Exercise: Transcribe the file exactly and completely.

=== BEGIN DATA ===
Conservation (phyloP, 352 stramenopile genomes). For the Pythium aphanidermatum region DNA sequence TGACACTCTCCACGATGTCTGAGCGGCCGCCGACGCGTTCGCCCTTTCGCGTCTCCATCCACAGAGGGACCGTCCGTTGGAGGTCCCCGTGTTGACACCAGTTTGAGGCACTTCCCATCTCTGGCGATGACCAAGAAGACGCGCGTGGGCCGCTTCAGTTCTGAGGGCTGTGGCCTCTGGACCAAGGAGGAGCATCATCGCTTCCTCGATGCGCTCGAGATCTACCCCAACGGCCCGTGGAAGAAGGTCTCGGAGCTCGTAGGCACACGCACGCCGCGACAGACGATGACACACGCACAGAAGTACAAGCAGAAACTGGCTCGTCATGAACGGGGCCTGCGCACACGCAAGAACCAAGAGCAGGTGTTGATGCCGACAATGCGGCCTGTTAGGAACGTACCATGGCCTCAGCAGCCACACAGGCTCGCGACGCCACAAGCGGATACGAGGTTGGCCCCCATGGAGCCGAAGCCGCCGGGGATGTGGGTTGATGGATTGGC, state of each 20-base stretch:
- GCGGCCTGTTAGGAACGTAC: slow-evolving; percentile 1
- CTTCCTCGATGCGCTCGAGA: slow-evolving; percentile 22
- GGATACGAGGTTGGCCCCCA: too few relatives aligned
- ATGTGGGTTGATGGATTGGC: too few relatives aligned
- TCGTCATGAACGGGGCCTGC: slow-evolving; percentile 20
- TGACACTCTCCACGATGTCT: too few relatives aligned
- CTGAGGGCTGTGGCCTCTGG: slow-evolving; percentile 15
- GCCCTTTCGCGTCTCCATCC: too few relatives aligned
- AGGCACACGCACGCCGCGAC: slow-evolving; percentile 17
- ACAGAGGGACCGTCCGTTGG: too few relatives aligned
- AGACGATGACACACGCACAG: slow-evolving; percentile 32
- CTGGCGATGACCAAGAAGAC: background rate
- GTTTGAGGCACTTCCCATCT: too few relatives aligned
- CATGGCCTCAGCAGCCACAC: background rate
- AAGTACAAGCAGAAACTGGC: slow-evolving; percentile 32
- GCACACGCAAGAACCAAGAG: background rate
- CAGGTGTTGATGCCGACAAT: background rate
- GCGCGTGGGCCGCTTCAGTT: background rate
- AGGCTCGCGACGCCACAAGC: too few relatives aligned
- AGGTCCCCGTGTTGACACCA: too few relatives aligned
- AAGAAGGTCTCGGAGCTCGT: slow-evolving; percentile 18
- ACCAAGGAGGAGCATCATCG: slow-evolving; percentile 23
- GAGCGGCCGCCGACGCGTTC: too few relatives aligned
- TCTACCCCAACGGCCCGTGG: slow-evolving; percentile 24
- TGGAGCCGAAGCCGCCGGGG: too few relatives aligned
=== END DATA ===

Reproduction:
Conservation (phyloP, 352 stramenopile genomes). For the Pythium aphanidermatum region DNA sequence TGACACTCTCCACGATGTCTGAGCGGCCGCCGACGCGTTCGCCCTTTCGCGTCTCCATCCACAGAGGGACCGTCCGTTGGAGGTCCCCGTGTTGACACCAGTTTGAGGCACTTCCCATCTCTGGCGATGACCAAGAAGACGCGCGTGGGCCGCTTCAGTTCTGAGGGCTGTGGCCTCTGGACCAAGGAGGAGCATCATCGCTTCCTCGATGCGCTCGAGATCTACCCCAACGGCCCGTGGAAGAAGGTCTCGGAGCTCGTAGGCACACGCACGCCGCGACAGACGATGACACACGCACAGAAGTACAAGCAGAAACTGGCTCGTCATGAACGGGGCCTGCGCACACGCAAGAACCAAGAGCAGGTGTTGATGCCGACAATGCGGCCTGTTAGGAACGTACCATGGCCTCAGCAGCCACACAGGCTCGCGACGCCACAAGCGGATACGAGGTTGGCCCCCATGGAGCCGAAGCCGCCGGGGATGTGGGTTGATGGATTGGC, state of each 20-base stretch:
- GCGGCCTGTTAGGAACGTAC: slow-evolving; percentile 1
- CTTCCTCGATGCGCTCGAGA: slow-evolving; percentile 22
- GGATACGAGGTTGGCCCCCA: too few relatives aligned
- ATGTGGGTTGATGGATTGGC: too few relatives aligned
- TCGTCATGAACGGGGCCTGC: slow-evolving; percentile 20
- TGACACTCTCCACGATGTCT: too few relatives aligned
- CTGAGGGCTGTGGCCTCTGG: slow-evolving; percentile 15
- GCCCTTTCGCGTCTCCATCC: too few relatives aligned
- AGGCACACGCACGCCGCGAC: slow-evolving; percentile 17
- ACAGAGGGACCGTCCGTTGG: too few relatives aligned
- AGACGATGACACACGCACAG: slow-evolving; percentile 32
- CTGGCGATGACCAAGAAGAC: background rate
- GTTTGAGGCACTTCCCATCT: too few relatives aligned
- CATGGCCTCAGCAGCCACAC: background rate
- AAGTACAAGCAGAAACTGGC: slow-evolving; percentile 32
- GCACACGCAAGAACCAAGAG: background rate
- CAGGTGTTGATGCCGACAAT: background rate
- GCGCGTGGGCCGCTTCAGTT: background rate
- AGGCTCGCGACGCCACAAGC: too few relatives aligned
- AGGTCCCCGTGTTGACACCA: too few relatives aligned
- AAGAAGGTCTCGGAGCTCGT: slow-evolving; percentile 18
- ACCAAGGAGGAGCATCATCG: slow-evolving; percentile 23
- GAGCGGCCGCCGACGCGTTC: too few relatives aligned
- TCTACCCCAACGGCCCGTGG: slow-evolving; percentile 24
- TGGAGCCGAAGCCGCCGGGG: too few relatives aligned